For all the things it does well, the Origami has one design flaw, says Schultz. It only reclines a few inches, making it hard for a child to nap, (although a bassinet attachment is available for infants). “They have lost a big portion of business by that feature alone,” she says.

From plumbing products to baby gear

Thorne and Daley, a former venture capitalist, didn’t initially set out to enter the overcrowded baby products market. When they started their company, they just wanted to create electronics that would take advantage of the dramatic drop in processor prices (down from an average of $14 in 2003 to 70 cents today).

The duo thought that the plumbing industry was overdue for innovation, so they invented a shower attachment with a remote-controlled temperature adjustment. They figured gadget guys would love it but were shocked when seniors and moms flocked to their booth at a Pittsburgh trade show. So Thorne and Daley abandoned their plans for the shower attachment and introduced a bath spout cover, which they still market to moms.  

Friends told them they were crazy to invent a new product. They believed in their vision, but they say they knew they’d face an uphill battle against more established competitors when they carried a prototype of a new product, their Clearwater Infant Tub — which circulates clean and temperature-controlled water — to the 2006 Juvenile Products Trade Show in Orlando.

“We thought it would be hard to do business with a company no one had ever heard of and that had never made a product before,” Daley says. Thorne interjects: “And to be honest, we had no idea how to make the product.”

But the bathtub was an instant hit. “Babies R Us told us they had to have it and put it in 280 stores,” Daley says.

That same year, at another trade show, Daley says he watched a salesperson demo the folding and unfolding of a high-end stroller. There was something unsettling about the sight. He couldn’t put his finger on it, he says, so he stood and just watched her repeat the process for about an hour.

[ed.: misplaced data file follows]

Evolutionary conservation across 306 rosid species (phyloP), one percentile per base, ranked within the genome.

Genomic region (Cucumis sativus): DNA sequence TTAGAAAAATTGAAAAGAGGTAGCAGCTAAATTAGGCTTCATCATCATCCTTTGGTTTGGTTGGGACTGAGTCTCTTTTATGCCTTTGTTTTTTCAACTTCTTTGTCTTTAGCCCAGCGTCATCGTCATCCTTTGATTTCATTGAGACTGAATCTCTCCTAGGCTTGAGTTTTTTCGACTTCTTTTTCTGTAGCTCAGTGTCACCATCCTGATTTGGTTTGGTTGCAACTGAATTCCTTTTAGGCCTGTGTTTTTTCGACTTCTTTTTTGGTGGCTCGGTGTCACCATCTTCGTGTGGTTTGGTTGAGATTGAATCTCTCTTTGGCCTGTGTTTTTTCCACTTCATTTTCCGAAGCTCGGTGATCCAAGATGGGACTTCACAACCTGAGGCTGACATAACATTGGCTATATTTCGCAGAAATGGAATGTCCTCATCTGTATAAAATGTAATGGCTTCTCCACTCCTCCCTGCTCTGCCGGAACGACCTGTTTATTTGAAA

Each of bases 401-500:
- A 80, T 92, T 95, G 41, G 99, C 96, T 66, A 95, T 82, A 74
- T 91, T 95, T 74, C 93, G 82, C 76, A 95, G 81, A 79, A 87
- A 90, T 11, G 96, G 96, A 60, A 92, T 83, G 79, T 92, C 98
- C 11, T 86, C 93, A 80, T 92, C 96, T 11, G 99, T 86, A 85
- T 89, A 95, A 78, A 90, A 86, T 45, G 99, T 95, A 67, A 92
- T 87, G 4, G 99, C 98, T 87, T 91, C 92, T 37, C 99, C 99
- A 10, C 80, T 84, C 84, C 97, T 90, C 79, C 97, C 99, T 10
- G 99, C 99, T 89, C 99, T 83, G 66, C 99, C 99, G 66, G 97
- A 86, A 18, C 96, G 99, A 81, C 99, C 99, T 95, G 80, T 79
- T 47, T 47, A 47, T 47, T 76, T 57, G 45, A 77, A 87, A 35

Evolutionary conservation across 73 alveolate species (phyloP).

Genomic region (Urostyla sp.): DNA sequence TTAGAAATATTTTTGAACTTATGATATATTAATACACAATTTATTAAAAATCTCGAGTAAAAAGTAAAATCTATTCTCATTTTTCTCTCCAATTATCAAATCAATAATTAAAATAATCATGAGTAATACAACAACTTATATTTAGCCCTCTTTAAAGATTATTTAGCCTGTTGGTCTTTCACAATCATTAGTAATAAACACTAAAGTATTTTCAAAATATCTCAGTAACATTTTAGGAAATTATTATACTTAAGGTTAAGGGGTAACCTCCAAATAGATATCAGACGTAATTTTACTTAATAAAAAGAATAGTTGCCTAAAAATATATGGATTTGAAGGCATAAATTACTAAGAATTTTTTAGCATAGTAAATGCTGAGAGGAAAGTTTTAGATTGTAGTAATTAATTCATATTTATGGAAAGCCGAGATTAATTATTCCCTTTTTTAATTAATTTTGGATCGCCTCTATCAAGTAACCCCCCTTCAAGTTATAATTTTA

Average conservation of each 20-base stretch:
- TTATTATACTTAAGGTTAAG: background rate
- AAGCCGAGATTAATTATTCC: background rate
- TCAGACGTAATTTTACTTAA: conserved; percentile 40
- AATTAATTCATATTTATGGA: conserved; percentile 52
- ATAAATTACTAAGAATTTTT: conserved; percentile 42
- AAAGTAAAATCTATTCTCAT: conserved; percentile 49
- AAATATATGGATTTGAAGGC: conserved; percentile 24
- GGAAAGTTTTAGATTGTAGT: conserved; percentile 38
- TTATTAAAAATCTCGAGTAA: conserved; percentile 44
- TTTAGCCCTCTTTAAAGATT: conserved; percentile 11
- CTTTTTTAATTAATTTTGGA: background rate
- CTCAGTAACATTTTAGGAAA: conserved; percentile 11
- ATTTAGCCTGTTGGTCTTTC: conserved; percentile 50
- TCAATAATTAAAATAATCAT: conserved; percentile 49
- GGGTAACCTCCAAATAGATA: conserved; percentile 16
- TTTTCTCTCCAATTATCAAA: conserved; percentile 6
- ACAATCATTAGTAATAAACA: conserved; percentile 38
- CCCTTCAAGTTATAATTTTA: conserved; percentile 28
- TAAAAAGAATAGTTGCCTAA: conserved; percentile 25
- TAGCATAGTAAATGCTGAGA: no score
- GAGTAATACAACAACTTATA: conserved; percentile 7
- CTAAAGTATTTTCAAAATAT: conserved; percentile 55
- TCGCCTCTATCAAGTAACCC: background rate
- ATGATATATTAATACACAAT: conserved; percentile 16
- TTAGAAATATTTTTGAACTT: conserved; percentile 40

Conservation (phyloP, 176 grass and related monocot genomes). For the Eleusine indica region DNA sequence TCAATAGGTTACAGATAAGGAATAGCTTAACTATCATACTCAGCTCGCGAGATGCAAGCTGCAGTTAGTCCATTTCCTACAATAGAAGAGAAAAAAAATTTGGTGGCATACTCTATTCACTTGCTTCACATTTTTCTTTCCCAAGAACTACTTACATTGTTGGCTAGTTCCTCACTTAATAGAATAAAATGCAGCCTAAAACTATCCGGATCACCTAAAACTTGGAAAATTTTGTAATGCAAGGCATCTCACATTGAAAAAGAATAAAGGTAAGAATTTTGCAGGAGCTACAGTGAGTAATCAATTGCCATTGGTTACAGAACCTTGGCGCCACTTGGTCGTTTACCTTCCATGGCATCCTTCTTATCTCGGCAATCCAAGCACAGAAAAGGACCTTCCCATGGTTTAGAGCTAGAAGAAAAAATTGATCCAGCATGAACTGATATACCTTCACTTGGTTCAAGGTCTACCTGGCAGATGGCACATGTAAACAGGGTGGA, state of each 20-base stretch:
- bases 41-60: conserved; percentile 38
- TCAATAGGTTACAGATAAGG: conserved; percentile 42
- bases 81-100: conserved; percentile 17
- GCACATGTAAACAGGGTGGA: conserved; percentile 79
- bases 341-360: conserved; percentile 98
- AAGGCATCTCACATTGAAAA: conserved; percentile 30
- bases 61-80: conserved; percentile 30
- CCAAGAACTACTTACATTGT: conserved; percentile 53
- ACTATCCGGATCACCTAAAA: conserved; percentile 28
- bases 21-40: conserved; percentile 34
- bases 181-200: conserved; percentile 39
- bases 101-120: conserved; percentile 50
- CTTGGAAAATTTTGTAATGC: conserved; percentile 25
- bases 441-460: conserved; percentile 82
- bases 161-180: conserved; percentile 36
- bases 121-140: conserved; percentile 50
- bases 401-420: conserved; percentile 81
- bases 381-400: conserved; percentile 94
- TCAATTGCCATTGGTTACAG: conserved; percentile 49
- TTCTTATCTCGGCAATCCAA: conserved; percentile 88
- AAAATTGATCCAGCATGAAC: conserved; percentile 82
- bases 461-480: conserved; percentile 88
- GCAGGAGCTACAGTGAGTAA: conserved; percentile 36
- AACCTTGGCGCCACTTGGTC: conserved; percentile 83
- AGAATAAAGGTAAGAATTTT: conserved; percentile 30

Then it hit him: She had to get on her hands and knees. How could a mother do that on the pavement surface of a supermarket parking lot?

He walked over to Thorne, directed him to a quiet corner and whispered to him: “Power folding stroller.”

Big engineering projects, small packages

Thorne, a graduate of Carnegie Mellon University who had worked at GM 37 years ago, beamed. Here was a project that would let him exercise his robotics skills. “I was born to make that invention,” he says.

Thorne says his robotics background makes innovation easier for 4Moms’ design team. “They don’t have to worry about the mechanical goo inside because they know I can do it,” he says.

He thought he’d need a year-and-a-half to bring his vision to life. It took five. “It is shocking,” he says. “You think you had it in your head. It takes a long time to make a power-folding stroller.”

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All 4Moms products are high-tech. To make its mamaRoo, the engineers used electrodes to mimic human parents’ bouncing and swaying motions. The most complex product to design was the playard, which operates under a 72-bar linkage. “You push it down from the center, and that causes the corners to move sideways,” Thorne says

4moms is currently developing new models of seats, strollers, and playards and it plans to introduce a product in another, yet unnamed, baby category.

Thorne says he’s had a fun ride bringing the power-folding stroller to market — and into the arms of parents. “At GM, maybe five electricians around the coffee pot thought I was great,” he says. “Now I have Natalie Portman, Courtney Kardashian, and Jennifer Garner and thousands of other women loving what I am doing. It is a thousand times more rewarding.”